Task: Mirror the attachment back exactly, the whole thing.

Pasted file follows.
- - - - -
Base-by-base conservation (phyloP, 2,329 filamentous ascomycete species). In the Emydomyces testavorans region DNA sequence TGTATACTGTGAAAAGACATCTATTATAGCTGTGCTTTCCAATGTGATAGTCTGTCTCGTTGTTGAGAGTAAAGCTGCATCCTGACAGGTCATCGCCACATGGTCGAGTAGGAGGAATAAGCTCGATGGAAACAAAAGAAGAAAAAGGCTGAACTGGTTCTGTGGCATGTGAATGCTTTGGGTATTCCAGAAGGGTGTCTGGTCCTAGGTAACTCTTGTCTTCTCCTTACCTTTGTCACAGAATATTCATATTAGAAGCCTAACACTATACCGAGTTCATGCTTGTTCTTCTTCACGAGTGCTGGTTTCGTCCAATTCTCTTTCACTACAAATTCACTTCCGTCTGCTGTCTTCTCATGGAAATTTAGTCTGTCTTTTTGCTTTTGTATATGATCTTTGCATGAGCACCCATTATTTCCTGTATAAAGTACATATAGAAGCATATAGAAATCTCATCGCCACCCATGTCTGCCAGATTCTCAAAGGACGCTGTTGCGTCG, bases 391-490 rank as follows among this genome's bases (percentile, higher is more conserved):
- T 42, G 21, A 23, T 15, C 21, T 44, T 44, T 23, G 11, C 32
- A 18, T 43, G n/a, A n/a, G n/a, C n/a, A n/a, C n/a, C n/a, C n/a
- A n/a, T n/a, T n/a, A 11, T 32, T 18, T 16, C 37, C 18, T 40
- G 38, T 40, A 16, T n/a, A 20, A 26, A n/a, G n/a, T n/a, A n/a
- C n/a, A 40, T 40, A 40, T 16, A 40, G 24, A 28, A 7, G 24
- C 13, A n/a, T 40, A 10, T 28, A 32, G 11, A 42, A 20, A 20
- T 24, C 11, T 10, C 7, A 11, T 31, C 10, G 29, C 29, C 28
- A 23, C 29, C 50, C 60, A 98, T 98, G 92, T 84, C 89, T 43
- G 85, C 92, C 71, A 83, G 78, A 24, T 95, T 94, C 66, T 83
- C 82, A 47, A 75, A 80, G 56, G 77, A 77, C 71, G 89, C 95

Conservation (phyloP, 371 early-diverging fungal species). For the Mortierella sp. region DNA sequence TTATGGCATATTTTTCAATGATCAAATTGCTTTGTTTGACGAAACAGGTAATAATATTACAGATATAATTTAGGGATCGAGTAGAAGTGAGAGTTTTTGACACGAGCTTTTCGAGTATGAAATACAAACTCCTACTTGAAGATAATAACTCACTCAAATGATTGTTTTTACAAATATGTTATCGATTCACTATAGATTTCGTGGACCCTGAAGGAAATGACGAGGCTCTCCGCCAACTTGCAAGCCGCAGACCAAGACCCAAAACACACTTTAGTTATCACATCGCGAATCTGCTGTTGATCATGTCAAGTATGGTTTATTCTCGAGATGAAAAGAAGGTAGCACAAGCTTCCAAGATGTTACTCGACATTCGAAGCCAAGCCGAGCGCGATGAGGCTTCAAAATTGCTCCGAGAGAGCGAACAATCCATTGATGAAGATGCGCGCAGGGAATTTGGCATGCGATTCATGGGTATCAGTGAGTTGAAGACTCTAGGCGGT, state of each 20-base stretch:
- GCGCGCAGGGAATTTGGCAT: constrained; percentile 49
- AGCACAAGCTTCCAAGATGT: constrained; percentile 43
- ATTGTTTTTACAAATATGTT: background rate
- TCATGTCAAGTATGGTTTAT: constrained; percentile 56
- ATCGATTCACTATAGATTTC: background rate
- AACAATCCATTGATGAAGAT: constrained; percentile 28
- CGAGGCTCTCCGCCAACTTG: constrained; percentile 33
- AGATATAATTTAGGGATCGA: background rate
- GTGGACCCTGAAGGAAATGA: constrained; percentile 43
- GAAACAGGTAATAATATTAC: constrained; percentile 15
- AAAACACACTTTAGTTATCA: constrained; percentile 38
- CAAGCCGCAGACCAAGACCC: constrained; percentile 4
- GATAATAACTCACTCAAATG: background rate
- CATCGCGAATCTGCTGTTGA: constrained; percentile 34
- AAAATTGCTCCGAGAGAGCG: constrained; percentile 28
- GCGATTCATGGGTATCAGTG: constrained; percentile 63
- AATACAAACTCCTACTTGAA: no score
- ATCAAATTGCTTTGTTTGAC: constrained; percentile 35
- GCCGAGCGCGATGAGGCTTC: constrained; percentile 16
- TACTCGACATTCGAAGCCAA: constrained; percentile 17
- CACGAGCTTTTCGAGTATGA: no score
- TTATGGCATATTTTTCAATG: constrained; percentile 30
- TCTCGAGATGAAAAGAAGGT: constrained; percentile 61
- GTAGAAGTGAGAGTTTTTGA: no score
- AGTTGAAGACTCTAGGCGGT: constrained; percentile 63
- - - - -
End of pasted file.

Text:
Base-by-base conservation (phyloP, 2,329 filamentous ascomycete species). In the Emydomyces testavorans region DNA sequence TGTATACTGTGAAAAGACATCTATTATAGCTGTGCTTTCCAATGTGATAGTCTGTCTCGTTGTTGAGAGTAAAGCTGCATCCTGACAGGTCATCGCCACATGGTCGAGTAGGAGGAATAAGCTCGATGGAAACAAAAGAAGAAAAAGGCTGAACTGGTTCTGTGGCATGTGAATGCTTTGGGTATTCCAGAAGGGTGTCTGGTCCTAGGTAACTCTTGTCTTCTCCTTACCTTTGTCACAGAATATTCATATTAGAAGCCTAACACTATACCGAGTTCATGCTTGTTCTTCTTCACGAGTGCTGGTTTCGTCCAATTCTCTTTCACTACAAATTCACTTCCGTCTGCTGTCTTCTCATGGAAATTTAGTCTGTCTTTTTGCTTTTGTATATGATCTTTGCATGAGCACCCATTATTTCCTGTATAAAGTACATATAGAAGCATATAGAAATCTCATCGCCACCCATGTCTGCCAGATTCTCAAAGGACGCTGTTGCGTCG, bases 391-490 rank as follows among this genome's bases (percentile, higher is more conserved):
- T 42, G 21, A 23, T 15, C 21, T 44, T 44, T 23, G 11, C 32
- A 18, T 43, G n/a, A n/a, G n/a, C n/a, A n/a, C n/a, C n/a, C n/a
- A n/a, T n/a, T n/a, A 11, T 32, T 18, T 16, C 37, C 18, T 40
- G 38, T 40, A 16, T n/a, A 20, A 26, A n/a, G n/a, T n/a, A n/a
- C n/a, A 40, T 40, A 40, T 16, A 40, G 24, A 28, A 7, G 24
- C 13, A n/a, T 40, A 10, T 28, A 32, G 11, A 42, A 20, A 20
- T 24, C 11, T 10, C 7, A 11, T 31, C 10, G 29, C 29, C 28
- A 23, C 29, C 50, C 60, A 98, T 98, G 92, T 84, C 89, T 43
- G 85, C 92, C 71, A 83, G 78, A 24, T 95, T 94, C 66, T 83
- C 82, A 47, A 75, A 80, G 56, G 77, A 77, C 71, G 89, C 95

Conservation (phyloP, 371 early-diverging fungal species). For the Mortierella sp. region DNA sequence TTATGGCATATTTTTCAATGATCAAATTGCTTTGTTTGACGAAACAGGTAATAATATTACAGATATAATTTAGGGATCGAGTAGAAGTGAGAGTTTTTGACACGAGCTTTTCGAGTATGAAATACAAACTCCTACTTGAAGATAATAACTCACTCAAATGATTGTTTTTACAAATATGTTATCGATTCACTATAGATTTCGTGGACCCTGAAGGAAATGACGAGGCTCTCCGCCAACTTGCAAGCCGCAGACCAAGACCCAAAACACACTTTAGTTATCACATCGCGAATCTGCTGTTGATCATGTCAAGTATGGTTTATTCTCGAGATGAAAAGAAGGTAGCACAAGCTTCCAAGATGTTACTCGACATTCGAAGCCAAGCCGAGCGCGATGAGGCTTCAAAATTGCTCCGAGAGAGCGAACAATCCATTGATGAAGATGCGCGCAGGGAATTTGGCATGCGATTCATGGGTATCAGTGAGTTGAAGACTCTAGGCGGT, state of each 20-base stretch:
- GCGCGCAGGGAATTTGGCAT: constrained; percentile 49
- AGCACAAGCTTCCAAGATGT: constrained; percentile 43
- ATTGTTTTTACAAATATGTT: background rate
- TCATGTCAAGTATGGTTTAT: constrained; percentile 56
- ATCGATTCACTATAGATTTC: background rate
- AACAATCCATTGATGAAGAT: constrained; percentile 28
- CGAGGCTCTCCGCCAACTTG: constrained; percentile 33
- AGATATAATTTAGGGATCGA: background rate
- GTGGACCCTGAAGGAAATGA: constrained; percentile 43
- GAAACAGGTAATAATATTAC: constrained; percentile 15
- AAAACACACTTTAGTTATCA: constrained; percentile 38
- CAAGCCGCAGACCAAGACCC: constrained; percentile 4
- GATAATAACTCACTCAAATG: background rate
- CATCGCGAATCTGCTGTTGA: constrained; percentile 34
- AAAATTGCTCCGAGAGAGCG: constrained; percentile 28
- GCGATTCATGGGTATCAGTG: constrained; percentile 63
- AATACAAACTCCTACTTGAA: no score
- ATCAAATTGCTTTGTTTGAC: constrained; percentile 35
- GCCGAGCGCGATGAGGCTTC: constrained; percentile 16
- TACTCGACATTCGAAGCCAA: constrained; percentile 17
- CACGAGCTTTTCGAGTATGA: no score
- TTATGGCATATTTTTCAATG: constrained; percentile 30
- TCTCGAGATGAAAAGAAGGT: constrained; percentile 61
- GTAGAAGTGAGAGTTTTTGA: no score
- AGTTGAAGACTCTAGGCGGT: constrained; percentile 63